Like my previous book Thinking in C++, this book has come to be structured around the process of teaching the language. In particular, my motivation is to create something that provides me with a way to teach the language in my own seminars. When I think of a chapter in the book, I think in terms of what makes a good lesson during a seminar. My goal is to get bite-sized pieces that can be taught in a reasonable amount of time, followed by exercises that are feasible to accomplish in a classroom situation.
My goals in this book are to:
- Present the material one simple step at a time so that you can easily digest
each concept before moving on.
- Use examples that are as simple and short as possible. This sometimes
prevents me from tackling “real world” problems, but I’ve
found that beginners are usually happier when they can understand every detail
of an example rather than being impressed by the scope of the problem it solves.
Also, there’s a severe limit to the amount of code that can be absorbed in
a classroom situation. For this I will no doubt receive criticism for using
“toy examples,” but I’m willing to accept that in favor of
producing something pedagogically useful.
- Carefully sequence the presentation of features so that you’re exposed
to a topic before you see it in use. Of course, this isn’t always
possible; in those situations, a brief introductory description is given.
- Give you what I think is important for you to understand about the language,
rather than everything I know. I believe there is an information importance
hierarchy, and that there are some facts that 95 percent of programmers will
never need to know—details that just confuse people and increase their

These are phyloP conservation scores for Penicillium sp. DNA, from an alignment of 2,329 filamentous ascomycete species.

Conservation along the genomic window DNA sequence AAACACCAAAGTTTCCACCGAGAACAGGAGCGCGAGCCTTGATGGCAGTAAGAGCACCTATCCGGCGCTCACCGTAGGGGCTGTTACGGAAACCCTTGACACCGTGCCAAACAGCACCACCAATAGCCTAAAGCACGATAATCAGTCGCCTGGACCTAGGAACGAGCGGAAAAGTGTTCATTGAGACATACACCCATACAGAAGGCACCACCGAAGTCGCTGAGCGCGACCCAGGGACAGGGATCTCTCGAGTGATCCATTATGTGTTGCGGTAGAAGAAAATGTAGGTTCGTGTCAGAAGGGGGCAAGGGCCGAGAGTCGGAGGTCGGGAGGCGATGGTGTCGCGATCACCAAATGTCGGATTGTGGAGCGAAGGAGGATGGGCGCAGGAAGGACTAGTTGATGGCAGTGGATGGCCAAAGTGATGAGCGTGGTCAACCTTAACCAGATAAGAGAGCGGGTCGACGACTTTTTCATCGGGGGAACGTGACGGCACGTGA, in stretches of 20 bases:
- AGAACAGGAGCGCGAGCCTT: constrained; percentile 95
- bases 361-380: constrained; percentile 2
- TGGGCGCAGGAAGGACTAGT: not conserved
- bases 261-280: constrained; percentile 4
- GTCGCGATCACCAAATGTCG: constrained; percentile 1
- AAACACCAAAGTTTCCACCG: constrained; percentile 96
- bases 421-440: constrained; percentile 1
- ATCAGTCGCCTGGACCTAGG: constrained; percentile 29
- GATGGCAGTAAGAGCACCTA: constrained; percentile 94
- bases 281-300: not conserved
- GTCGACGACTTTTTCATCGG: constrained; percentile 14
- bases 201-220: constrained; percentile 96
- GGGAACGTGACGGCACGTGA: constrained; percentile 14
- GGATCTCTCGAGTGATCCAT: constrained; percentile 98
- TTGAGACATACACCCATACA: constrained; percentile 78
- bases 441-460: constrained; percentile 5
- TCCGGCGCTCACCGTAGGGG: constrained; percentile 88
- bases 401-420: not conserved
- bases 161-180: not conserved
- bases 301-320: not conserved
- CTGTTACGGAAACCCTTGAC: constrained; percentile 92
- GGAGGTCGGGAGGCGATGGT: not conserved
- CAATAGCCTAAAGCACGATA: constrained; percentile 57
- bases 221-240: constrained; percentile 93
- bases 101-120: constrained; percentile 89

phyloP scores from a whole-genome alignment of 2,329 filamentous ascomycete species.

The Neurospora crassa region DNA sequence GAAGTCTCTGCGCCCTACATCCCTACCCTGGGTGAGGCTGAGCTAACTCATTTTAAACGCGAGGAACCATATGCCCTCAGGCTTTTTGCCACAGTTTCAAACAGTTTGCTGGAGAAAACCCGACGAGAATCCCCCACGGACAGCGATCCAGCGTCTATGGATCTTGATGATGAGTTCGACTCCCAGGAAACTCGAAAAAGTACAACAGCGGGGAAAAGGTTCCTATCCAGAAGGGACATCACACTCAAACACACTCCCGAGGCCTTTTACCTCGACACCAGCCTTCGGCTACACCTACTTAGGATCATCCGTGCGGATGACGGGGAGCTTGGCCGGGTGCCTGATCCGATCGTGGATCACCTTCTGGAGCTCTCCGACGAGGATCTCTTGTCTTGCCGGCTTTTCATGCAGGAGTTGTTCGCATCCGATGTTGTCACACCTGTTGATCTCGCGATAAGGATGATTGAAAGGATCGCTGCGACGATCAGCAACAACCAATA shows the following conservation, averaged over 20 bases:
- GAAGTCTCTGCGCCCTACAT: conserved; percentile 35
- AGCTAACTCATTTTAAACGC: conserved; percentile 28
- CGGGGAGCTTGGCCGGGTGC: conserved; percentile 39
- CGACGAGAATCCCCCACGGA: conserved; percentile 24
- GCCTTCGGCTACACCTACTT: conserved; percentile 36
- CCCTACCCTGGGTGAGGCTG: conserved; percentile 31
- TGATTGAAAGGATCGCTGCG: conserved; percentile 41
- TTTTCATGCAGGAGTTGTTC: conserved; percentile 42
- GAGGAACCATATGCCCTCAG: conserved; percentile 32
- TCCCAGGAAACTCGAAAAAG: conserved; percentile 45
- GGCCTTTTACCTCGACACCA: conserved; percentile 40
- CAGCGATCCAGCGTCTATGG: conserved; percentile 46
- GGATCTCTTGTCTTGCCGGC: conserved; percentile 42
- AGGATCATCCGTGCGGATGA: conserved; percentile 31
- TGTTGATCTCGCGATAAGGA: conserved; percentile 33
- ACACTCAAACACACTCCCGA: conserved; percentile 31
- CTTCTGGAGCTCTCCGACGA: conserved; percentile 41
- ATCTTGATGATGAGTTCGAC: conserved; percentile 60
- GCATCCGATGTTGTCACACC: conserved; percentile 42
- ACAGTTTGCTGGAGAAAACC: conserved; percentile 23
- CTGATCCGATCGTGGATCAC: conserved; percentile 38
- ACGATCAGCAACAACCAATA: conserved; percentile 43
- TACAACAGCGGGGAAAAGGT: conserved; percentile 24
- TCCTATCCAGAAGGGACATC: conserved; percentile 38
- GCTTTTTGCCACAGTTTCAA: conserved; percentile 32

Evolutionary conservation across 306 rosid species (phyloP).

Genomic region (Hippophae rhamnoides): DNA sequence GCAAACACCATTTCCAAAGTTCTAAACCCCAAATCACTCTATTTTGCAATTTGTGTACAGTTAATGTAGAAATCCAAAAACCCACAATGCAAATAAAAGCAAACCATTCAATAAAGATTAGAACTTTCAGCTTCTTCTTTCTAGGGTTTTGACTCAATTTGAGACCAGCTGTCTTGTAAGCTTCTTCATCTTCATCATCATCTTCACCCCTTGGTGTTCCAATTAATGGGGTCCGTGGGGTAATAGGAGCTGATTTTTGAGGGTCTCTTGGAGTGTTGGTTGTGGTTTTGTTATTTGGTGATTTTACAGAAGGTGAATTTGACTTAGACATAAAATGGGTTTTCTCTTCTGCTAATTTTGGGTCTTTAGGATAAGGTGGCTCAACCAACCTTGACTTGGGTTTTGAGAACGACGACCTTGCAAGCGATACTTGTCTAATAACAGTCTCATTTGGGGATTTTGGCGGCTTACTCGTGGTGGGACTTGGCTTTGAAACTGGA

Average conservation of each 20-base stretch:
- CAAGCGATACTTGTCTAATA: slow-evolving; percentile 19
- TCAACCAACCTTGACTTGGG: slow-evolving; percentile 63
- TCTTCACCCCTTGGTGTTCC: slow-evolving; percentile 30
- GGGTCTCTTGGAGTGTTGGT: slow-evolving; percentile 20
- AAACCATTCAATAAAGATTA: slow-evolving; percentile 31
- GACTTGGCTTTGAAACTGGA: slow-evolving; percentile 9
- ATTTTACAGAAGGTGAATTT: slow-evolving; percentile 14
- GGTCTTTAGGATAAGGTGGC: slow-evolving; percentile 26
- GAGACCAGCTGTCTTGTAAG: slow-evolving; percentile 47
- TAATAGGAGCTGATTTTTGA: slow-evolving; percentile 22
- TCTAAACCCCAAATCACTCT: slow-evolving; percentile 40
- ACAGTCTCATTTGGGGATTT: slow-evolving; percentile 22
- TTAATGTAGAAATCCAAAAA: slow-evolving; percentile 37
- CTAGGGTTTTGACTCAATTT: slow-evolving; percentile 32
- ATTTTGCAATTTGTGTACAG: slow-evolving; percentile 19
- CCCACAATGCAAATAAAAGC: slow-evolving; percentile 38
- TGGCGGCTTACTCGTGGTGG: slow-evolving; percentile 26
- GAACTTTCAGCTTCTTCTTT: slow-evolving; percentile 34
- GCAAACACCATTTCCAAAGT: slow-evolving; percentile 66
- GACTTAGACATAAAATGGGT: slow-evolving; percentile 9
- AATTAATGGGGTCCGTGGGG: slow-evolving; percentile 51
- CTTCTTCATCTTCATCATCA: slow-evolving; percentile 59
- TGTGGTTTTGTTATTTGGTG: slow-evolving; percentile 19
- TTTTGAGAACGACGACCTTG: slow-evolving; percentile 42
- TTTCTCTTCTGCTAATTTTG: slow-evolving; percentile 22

perception of the complexity of the language. To take an example from C, if you
memorize the operator precedence table (I never did), you can write clever code.
But if you need to think about it, it will also confuse the reader/maintainer of
that code. So forget about precedence, and use parentheses when things
- Keep each section focused enough so that the lecture time—and the time
between exercise periods—is small. Not only does this keep the
audience’s minds more active and involved during a hands-on seminar, but
it gives the reader a greater sense of accomplishment.
- Provide you with a solid foundation so that you can understand the issues
well enough to move on to more difficult coursework and books.
JDK HTML documentation
The Java language and libraries from Sun Microsystems (a free download from java.sun.com) come with documentation in electronic form, readable using a Web browser, and virtually every third-party implementation of Java has this or an equivalent documentation system. Almost all the books published on Java have duplicated this documentation. So you either already have it or you can download it, and unless necessary, this book will not repeat that documentation, because it’s usually much faster if you find the class descriptions with your Web browser than if you look them up in a book (and the on-line documentation is probably more up-to-date). You’ll simply be referred to “the JDK documentation.” This book will provide extra descriptions of the classes only when it’s necessary to supplement that documentation so you can understand a particular example.